The Tree of Life in Other Cultures
As you know by now, the Celts were not the first people to adopt the Tree of Life symbol as something meaningful.
According to this Mesoamerican culture, a mystical mountain on Earth was hiding Heaven. A World Tree connected Heaven, Earth and the Underworld and grew at the point of creation. Everything flowed out from that spot in four directions (North, South, East & West). On the Mayan Tree of life there is a cross in the centre which is the source of all creation.
The Egyptians believed that the Tree of Life was the place where life and death were enclosed. East was the direction of life whereas West was the direction of death and the underworld. In Egyptian Mythology, Isis and Osiris (also known as ‘the first couple’) emerged from the Tree of Life.
The Tree of Life is featured in the Book of Genesis and is described as the tree of the knowledge of good and evil which was planted in the Garden of Eden. Historians and scholars are unable to agree on whether it is the same tree or separate ones. The term ‘Tree of Life’ appears another 11 times in subsequent books of the Bible.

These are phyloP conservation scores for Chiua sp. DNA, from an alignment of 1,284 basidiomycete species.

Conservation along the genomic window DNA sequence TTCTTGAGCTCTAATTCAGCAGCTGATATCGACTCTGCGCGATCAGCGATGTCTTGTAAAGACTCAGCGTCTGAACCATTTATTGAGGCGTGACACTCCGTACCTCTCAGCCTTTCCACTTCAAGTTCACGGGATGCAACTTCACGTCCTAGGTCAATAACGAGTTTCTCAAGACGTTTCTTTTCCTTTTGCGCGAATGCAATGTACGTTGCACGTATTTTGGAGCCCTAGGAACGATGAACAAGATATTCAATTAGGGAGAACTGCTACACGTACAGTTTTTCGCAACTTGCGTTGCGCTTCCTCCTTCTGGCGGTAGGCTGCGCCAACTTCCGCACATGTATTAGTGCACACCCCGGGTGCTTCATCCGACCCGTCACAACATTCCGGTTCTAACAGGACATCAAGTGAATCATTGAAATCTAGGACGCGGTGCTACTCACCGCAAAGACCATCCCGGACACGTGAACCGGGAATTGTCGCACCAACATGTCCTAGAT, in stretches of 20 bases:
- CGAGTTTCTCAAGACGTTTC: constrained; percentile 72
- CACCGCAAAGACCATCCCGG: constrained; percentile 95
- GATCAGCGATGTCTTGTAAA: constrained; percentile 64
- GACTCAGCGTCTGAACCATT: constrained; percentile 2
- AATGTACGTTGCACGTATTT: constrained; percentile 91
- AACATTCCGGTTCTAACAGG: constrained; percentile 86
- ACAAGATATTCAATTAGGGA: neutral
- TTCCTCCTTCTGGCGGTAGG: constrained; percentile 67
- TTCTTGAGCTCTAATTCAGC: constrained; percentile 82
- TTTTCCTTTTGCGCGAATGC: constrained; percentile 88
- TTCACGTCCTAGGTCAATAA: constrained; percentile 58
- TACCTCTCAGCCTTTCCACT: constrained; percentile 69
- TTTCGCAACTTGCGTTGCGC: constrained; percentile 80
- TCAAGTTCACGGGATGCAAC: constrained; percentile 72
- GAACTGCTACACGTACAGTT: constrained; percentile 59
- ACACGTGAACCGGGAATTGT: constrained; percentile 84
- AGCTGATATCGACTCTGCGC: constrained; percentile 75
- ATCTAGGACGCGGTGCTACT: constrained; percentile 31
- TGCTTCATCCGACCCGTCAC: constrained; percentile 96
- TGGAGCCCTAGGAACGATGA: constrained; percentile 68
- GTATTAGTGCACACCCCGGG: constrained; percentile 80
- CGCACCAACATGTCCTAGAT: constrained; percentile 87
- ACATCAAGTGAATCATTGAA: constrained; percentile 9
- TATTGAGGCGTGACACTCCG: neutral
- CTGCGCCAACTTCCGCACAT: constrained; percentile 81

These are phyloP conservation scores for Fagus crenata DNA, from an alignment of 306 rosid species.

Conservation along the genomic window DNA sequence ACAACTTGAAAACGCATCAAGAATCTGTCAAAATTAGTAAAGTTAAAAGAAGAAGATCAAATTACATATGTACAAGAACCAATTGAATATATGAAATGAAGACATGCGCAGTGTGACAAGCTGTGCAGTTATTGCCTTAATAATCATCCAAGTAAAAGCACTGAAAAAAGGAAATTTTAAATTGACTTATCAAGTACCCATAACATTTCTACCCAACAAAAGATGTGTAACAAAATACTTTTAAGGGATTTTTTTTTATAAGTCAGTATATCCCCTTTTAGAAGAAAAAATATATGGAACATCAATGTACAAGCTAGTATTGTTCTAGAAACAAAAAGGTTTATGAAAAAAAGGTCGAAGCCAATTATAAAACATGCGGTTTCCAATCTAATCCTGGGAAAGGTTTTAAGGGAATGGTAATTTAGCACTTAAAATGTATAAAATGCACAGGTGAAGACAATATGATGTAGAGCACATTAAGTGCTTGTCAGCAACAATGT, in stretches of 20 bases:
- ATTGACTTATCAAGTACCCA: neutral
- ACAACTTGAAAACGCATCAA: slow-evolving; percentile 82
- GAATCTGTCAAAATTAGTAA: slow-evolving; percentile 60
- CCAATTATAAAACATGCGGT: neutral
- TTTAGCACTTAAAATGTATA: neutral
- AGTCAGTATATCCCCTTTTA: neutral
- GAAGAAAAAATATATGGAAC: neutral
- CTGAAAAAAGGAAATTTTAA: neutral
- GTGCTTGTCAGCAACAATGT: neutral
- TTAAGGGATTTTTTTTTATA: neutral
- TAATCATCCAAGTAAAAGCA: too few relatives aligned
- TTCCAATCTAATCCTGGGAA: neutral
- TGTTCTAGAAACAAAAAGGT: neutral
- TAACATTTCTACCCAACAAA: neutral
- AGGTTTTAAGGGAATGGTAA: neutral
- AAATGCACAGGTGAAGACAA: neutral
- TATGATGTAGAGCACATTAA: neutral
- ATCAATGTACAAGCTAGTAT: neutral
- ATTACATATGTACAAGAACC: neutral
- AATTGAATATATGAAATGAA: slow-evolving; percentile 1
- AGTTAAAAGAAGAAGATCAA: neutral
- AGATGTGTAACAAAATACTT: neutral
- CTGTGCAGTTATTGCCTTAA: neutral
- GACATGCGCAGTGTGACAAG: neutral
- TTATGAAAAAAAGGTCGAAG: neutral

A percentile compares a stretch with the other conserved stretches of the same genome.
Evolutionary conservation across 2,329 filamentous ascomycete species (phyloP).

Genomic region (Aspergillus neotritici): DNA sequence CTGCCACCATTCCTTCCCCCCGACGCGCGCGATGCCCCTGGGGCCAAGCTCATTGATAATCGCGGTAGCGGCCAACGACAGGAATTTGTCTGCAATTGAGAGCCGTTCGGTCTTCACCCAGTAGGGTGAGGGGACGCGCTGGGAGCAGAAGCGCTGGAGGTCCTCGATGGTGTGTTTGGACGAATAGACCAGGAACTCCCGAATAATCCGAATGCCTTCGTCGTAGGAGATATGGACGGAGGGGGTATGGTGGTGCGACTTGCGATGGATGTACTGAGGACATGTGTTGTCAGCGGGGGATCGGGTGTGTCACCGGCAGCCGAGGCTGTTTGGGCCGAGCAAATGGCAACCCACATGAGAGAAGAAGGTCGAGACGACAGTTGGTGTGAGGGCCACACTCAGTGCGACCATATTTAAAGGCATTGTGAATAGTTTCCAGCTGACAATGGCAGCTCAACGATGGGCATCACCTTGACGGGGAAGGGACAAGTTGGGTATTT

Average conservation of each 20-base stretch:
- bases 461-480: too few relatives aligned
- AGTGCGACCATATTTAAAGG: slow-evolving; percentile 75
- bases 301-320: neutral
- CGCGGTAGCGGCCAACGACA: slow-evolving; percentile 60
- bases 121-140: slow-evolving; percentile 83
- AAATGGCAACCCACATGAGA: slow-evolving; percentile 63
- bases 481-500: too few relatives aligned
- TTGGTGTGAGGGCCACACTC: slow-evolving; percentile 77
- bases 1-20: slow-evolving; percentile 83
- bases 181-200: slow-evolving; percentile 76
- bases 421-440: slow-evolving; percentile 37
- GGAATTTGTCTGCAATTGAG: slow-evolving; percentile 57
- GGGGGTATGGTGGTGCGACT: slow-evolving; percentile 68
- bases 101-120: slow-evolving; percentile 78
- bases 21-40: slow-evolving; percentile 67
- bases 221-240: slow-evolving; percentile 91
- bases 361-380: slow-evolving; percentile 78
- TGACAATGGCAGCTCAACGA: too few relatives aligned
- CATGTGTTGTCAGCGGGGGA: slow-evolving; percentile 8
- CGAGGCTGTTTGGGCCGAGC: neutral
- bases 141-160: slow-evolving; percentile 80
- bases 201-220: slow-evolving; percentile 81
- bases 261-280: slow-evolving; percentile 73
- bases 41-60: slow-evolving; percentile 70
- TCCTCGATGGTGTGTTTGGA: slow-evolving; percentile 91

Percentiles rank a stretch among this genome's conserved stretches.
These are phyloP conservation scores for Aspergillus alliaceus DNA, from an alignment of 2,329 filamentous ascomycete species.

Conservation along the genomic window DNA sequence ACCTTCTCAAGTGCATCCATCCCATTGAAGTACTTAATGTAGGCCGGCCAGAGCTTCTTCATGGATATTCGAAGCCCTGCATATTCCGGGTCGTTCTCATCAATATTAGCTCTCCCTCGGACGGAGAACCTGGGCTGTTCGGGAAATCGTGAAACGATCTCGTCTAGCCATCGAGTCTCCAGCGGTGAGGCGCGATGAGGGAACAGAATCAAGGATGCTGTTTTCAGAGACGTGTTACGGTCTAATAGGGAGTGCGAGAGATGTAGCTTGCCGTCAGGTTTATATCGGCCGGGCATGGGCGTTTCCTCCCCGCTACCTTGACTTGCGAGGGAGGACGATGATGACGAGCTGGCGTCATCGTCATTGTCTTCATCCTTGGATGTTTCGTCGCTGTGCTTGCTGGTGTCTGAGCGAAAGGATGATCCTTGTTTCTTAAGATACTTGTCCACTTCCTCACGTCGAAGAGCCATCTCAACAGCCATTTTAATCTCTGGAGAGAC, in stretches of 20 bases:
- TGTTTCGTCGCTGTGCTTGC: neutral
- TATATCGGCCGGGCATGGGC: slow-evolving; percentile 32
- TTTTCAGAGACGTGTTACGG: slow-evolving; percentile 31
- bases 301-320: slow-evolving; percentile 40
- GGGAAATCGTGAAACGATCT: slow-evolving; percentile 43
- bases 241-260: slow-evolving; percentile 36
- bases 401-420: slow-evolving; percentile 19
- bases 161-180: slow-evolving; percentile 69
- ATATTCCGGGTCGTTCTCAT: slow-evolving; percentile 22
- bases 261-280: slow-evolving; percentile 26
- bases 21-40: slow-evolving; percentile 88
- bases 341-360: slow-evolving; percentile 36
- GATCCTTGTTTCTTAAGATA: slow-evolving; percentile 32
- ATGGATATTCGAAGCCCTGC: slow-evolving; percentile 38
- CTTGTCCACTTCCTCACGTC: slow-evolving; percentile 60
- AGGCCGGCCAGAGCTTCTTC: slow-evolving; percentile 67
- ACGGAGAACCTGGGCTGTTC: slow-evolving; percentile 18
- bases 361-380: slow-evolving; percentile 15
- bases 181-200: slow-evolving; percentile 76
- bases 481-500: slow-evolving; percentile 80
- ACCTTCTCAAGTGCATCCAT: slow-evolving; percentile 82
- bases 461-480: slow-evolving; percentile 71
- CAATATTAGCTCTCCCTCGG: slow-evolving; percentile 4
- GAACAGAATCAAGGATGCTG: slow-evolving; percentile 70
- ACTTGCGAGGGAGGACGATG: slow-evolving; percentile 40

There is a Taoist story in Chinese Mythology which describes a magical peach tree that only produces a peach ever 3,000 years. The individual who happens to eat this fruit becomes immortal. There is a dragon at the base of this Tree of Life and a phoenix on top.
The Tree of Immortality is mentioned in the Quran and is different from the Biblical account insofar as only one tree is mentioned in Eden which was forbidden to Adam and Eve by Allah. The Hadith do mention other trees in heaven and while the tree symbol plays a fairly minor role in the Quran, it became an important symbol in Muslim art and architecture and is also one of the most developed symbols in Islam. In the Hadith, the different trees are combined into one symbol.
Today, the Tree of Life has become one of the most requested tattoo symbols, rivalling the much loved tribal symbol. Most people in the modern era look at trees and don’t give them a second thought. Things were a lot different in ancient times when civilisations loved, respected and revered trees. The meaning and symbolism the Celts attached to trees is a prime example of this as these proud warriors viewed them as magical bringers of life that connected all worlds.